A while back I wrote a post referencing Japanese American internment during WWII. A number of people have responded by asking why this bit of history matters to us today. The implication was that Americans (and by that I assume they meant white people) aren’t so naive anymore. Such a thing could never happen again.
That mass internment may never happen in the U.S. again is not a prediction I cotton to, though I’ll allow that it’s unlikely. So why tell and retell the story of internment during WWII?
Because we are still afraid. The color of the demons under our beds are still black and brown. And when racism and fear combine, particularly in times of crisis, the mixture is too often lethal. Lethal to our rights, our freedoms, even to our lives.
That we continue to be afraid of those we label The Other was made tragically evident by this weekend’s shooting at a Sikh Temple in Oak Creek, Wisconsin. The shooting resulted in the deaths of 6 people. And according to Mark Potok and the Southern Poverty Law Center, the suspected shooter is “a frustrated neo-Nazi who had been the leader of a racist white-power band.”
Many of the details aren’t known to us. I won’t comment further until they are except to say that bigoted violence is trending upward, especially toward those targeted as Muslims (and Sikhs are often mistaken for Muslims though they are not, nor are they a related religion). Also trending upward is the number of organized white supremacist hate groups. Based on the upward trend of conservative Republicans who believe that Barack Obama is a Muslim (double since his election in 2008), I’m guessing racist conspiracy theories are also on the rise.
History tells us that these phenomena are connected. History also shows that encouragement of bigotry in the form of scapegoating, racist pandering, and fear mongering on the part of visible mainstream leaders makes matters worse and may even be the glue the holds all the other trends together – word to Michele Bachman.
So maybe a reminder of history is in order.
During WWII, 120,000 Japanese Americans (JAs) were interned in the name of national security. These 120,000 were pulled out of a population of 127,000 JAs then living on the U.S. mainland. When Japanese Americans were ordered to camps, almost no one spoke up for them. Like the post-9/11 persecution of perceived Muslims by fearful vigilantes and the federal government 60 years later (not to mention the equally irrational declaration of war on Iraq), internment during WWII was deemed reasonable through the fog of fear.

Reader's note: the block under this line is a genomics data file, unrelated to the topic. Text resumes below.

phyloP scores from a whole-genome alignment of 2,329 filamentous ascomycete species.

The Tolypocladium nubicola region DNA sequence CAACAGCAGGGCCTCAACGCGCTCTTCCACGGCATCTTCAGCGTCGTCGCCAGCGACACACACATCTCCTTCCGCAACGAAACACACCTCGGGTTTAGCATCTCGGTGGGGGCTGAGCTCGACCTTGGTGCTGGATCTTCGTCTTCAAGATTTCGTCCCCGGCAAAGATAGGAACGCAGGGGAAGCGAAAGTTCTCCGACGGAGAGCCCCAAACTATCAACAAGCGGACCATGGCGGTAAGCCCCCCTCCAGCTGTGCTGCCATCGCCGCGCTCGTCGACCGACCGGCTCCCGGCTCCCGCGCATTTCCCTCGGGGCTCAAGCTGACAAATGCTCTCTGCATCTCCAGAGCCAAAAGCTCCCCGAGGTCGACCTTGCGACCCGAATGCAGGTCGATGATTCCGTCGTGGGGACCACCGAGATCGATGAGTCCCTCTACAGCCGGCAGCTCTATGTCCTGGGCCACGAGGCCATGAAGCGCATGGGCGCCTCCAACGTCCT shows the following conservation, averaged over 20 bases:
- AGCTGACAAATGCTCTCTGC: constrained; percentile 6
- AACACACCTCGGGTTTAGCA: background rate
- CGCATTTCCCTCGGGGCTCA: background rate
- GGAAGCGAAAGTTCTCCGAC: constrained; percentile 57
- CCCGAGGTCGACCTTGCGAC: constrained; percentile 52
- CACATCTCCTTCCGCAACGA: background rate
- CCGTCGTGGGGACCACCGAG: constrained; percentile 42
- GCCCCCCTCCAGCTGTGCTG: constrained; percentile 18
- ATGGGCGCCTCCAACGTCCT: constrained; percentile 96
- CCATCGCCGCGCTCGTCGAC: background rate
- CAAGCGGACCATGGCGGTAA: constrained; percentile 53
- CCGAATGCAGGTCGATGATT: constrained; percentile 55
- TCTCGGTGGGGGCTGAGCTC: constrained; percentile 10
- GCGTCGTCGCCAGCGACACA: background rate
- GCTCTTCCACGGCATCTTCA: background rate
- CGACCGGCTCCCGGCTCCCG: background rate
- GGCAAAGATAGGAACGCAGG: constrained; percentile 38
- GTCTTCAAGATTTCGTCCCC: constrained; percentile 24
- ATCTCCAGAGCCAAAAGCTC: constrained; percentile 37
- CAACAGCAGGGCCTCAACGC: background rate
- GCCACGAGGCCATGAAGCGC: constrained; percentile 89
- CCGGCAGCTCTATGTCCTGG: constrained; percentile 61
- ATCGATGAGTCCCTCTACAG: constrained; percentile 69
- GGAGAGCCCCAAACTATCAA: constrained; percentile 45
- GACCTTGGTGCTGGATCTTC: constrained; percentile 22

881 Alaska Natives were also interned. Confined to damp, crowded conditions without medical care, one in 10 died in camp. Again, almost no one spoke up.
Yet virtually no evidence of espionage existed. Internment was justified by a better safe than sorry attitude that put white interests and white fears before the civil rights and civil liberties of Alaska Natives and JAs. And I do mean white interests and not national security interests. After all, internment largely excluded German Americans at a time when we were also at war with Germany.
Racism is driven by many things, not the least of which are greed and disdain for difference. But fear is what gives racism it’s dynamism. It is what can, in an instant, turn suspicion and resentment into violent repression.
Today, fear is turning extreme Christian nationalists into jihadists in a new war against infidels, and ordinary Americans into timid bystanders, aware of the growing wave of Islamophobia but afraid to speak out for fear of being labeled apologists for terrorism. Worse, we defend racial profiling, saying it’s not about hate. We just think it’s better to be safe than sorry.
But will whites become fearful and suspicious of white racists if, in fact, Wade Michael Page, the suspect in the Oak Creek, Wisconsin shooting, is proven guilty?
I doubt it. History is, again, informative.
I saw no noticeable uptick in fear mongering concerning white Christian extremists when militia members Timothy McVeigh and Terry Nichols committed the 1995 terrorist bombing of the Oklahoma City federal building. When whites commit acts of terrorism they are considered anomalies. But when brown and black people commit acts of violence, whole communities are pathologized as terrorists.
So it’s time for us all to start speaking up. And I don’t mean about fear alone, but about the way that fear and racism combine to create an explosive brew that has, repeatedly, resulted in violence and persecution.
This is why history matters.
Japanese American and Alaska Native internment, lynching, and the many other violations of human rights throughout our history serve as a reminders that of the power of fear when combined with racism. This is the thread connecting these historical atrocities and, judging by Sunday, that thread remains unbroken.